Climate-proof forests in the Netherlands and Europe
Lengthy periods of droughts scourge Europe, weakening the forests and thus hampering the CO₂ absorption. There is an increasing risk of forest fires and plagues, which threaten the diversity of flora and fauna. Wageningen researchers and forest managers collaborate in testing what trees are best able to cope with dry conditions and absorb CO₂most effectively. Thus, their expertise contributes to healthy, climate-proof forests in the Netherlands and the rest of Europe. Planting trees for the climate, a good idea?
Forests in Europe are profoundly affected by climate change, such as increasingly warm and dry summers. ‘In our continent, between 20 and 30 per cent of the forests consist of Norway Spruce trees, a key species in the production of lumber. We are seeing many trees perishing as a result of heat and drought’, says Gert-Jan Nabuurs, professor of European Forestry. During a drought, trees are unable to produce sufficient resin to protect themselves from the bark beetle. ‘Particularly the extensive spruce forests in central Europe are affected. There, there are at least 200 million cubic metres of dead spruces’, according to Nabuurs.
“ Care for forests and reducing CO₂ emissions are both needed. Not just the aforestation, that is not so much of a problem. The real challenge lies in managing the forest sustainably over a long period of time.”
For over two decades, Nabuurs and his colleagues have been making projections for the future of the European forests, based on data provided by the European member states. ‘The different types of trees are shifting due to climate change. Fifteen years ago, we predicted the spruce would have no future in Central Europe. But we had not expected the deterioration to be this rapid. This is cause for great concern,’ Nabuurs states. The professor and his colleagues are studying how the forest may be adapted to climate change through the introduction of tree varieties better suited to warm and dry circumstances. ‘Thus, the forests will be able to continue their function in providing lumber, offering shelter for animal and plant species, and absorbing CO₂.’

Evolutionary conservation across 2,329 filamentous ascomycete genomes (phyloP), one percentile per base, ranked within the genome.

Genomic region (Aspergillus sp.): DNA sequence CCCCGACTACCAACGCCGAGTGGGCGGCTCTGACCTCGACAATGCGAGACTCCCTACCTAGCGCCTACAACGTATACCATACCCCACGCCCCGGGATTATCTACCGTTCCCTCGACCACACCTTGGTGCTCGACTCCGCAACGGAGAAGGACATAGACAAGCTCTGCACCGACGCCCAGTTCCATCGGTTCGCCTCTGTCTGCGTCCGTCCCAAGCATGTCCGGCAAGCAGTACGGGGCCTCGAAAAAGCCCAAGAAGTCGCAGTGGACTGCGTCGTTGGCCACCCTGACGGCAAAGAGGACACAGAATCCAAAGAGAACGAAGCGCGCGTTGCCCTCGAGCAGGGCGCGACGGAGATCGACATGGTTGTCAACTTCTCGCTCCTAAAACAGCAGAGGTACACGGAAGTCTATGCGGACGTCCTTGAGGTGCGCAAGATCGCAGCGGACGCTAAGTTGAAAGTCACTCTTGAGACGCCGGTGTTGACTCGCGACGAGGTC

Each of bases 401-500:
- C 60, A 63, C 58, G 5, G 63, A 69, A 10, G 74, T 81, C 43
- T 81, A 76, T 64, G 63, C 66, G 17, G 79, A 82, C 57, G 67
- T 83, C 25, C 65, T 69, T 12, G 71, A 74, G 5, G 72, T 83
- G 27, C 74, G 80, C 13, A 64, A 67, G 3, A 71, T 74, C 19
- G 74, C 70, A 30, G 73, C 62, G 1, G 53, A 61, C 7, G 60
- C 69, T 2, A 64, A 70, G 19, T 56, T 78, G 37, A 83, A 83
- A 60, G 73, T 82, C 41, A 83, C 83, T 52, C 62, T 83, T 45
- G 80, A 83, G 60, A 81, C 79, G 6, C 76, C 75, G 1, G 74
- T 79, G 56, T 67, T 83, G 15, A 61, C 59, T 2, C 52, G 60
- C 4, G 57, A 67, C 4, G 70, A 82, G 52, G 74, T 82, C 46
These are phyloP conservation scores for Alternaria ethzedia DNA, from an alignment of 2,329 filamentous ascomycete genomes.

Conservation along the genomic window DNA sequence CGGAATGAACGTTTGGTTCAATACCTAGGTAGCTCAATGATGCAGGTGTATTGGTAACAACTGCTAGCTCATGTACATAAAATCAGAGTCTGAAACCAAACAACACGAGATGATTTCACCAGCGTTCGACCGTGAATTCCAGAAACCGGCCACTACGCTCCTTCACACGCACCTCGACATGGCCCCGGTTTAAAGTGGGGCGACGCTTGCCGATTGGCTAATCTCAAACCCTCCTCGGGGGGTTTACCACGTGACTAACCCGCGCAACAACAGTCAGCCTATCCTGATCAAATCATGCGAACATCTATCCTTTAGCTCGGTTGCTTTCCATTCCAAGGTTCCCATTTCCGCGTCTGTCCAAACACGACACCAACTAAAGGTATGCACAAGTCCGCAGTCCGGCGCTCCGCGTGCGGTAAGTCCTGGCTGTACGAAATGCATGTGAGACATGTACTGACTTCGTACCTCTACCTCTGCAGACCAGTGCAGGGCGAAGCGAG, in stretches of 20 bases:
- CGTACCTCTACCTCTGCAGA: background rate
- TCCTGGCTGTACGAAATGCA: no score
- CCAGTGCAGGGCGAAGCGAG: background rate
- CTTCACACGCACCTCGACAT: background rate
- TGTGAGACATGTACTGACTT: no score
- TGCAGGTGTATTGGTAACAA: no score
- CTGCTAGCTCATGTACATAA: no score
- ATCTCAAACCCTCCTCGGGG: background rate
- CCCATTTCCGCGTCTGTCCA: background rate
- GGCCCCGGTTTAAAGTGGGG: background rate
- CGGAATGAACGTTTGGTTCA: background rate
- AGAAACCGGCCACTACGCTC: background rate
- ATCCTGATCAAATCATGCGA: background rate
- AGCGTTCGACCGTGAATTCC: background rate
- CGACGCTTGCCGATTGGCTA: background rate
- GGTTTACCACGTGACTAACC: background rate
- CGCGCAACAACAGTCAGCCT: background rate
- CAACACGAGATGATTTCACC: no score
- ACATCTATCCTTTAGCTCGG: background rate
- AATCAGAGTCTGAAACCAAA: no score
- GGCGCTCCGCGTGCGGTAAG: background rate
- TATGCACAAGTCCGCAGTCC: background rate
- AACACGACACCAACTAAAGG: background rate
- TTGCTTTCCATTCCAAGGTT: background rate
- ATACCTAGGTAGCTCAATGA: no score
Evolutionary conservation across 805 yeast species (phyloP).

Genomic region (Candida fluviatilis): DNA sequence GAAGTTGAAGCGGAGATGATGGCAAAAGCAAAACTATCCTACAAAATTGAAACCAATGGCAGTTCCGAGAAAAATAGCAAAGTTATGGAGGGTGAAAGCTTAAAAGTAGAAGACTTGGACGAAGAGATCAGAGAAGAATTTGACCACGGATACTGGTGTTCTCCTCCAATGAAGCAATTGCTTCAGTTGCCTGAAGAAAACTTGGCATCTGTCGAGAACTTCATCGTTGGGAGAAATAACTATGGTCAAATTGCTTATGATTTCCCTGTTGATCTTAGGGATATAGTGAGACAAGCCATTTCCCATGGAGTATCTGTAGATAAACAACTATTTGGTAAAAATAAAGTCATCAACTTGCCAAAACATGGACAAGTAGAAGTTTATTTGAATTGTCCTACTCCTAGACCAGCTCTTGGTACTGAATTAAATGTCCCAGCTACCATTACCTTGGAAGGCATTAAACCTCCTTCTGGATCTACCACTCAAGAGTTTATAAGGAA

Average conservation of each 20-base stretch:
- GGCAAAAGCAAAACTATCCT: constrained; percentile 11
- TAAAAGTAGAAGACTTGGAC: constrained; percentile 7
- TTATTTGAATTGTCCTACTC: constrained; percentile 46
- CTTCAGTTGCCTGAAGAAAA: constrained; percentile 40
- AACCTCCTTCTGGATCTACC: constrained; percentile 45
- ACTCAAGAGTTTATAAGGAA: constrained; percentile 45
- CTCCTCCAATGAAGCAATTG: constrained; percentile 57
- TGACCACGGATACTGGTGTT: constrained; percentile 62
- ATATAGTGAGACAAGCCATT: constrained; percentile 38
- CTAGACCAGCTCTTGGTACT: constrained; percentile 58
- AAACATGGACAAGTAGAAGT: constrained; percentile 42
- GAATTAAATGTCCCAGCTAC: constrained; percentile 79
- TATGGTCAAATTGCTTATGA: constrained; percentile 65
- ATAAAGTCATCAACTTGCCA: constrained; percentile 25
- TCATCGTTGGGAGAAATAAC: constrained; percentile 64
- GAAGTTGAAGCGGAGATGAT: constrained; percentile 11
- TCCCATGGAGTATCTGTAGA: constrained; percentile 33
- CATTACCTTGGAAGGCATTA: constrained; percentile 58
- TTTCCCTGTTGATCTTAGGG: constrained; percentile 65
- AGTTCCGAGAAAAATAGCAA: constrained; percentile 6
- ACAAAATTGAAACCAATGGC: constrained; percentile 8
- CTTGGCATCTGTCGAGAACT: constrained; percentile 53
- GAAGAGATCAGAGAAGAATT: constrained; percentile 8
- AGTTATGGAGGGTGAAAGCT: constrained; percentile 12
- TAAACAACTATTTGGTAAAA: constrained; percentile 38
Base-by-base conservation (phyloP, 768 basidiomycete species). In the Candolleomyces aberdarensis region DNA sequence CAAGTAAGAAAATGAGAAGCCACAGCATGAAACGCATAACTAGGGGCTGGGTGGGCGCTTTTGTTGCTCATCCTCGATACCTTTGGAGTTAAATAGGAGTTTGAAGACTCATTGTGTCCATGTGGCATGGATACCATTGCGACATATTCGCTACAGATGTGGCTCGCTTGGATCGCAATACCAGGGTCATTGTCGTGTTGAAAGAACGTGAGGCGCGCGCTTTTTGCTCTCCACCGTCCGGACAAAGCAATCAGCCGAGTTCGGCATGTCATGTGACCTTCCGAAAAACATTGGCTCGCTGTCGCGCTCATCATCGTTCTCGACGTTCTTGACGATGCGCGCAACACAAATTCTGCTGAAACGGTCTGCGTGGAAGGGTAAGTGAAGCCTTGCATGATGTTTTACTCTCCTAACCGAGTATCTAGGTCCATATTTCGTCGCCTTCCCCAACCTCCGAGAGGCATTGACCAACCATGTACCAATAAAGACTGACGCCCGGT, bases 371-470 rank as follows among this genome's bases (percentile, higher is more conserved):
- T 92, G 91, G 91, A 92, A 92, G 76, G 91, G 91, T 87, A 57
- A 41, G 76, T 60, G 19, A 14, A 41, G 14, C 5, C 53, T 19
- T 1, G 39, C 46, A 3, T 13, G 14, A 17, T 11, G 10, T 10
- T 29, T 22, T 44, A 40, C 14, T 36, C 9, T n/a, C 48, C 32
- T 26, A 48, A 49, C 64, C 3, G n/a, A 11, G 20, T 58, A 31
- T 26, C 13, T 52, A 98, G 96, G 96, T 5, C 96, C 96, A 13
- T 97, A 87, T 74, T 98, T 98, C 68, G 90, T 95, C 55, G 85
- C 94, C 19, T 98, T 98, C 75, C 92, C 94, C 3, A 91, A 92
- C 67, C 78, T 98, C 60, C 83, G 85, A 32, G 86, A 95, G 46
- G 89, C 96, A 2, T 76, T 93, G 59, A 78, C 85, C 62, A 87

Lime trees and sweet chestnuts
The Wageningen scientists and forest managers are looking into the possibilities in various European countries. ‘As part of the climate agreement, we have started pilot studies in forests in the Netherlands together with partners in the forest and lumber sector. Doing these studies on location is important. We are looking for trees that store as much CO₂ as possible but are also able to thrive in the dry sandy soils in the east and south of the country. Improving the groundwater management and the soil, and plant varieties such as lime trees, sweet chestnuts and Turkish hazel also helps’, says Nabuurs. The researchers are also studying how they may reverse the acidification of the soil due to high ammonia-emissions, and its effect on nature reserves.
Small patch of land
‘The Netherlands is a small patch of land, with many inhabitants and activities, and our forests are fragmented. We must make every conceivable effort to unify and fortify the forests. Our forests are small, but of great value to our society’, Nabuurs stresses. He was one of the pioneers of a forest and lumber sector action plan. Its contents are partly found in the national strategy for forests developed by national and provincial governments. Over the past years, there was much public outrage at the felling of trees. This was done to preserve heath and drifting sands, for the production of lumber or for traffic safety purposes. The strategy for forests urges forest managers to consider whether felling is essential and focuses on aforestation.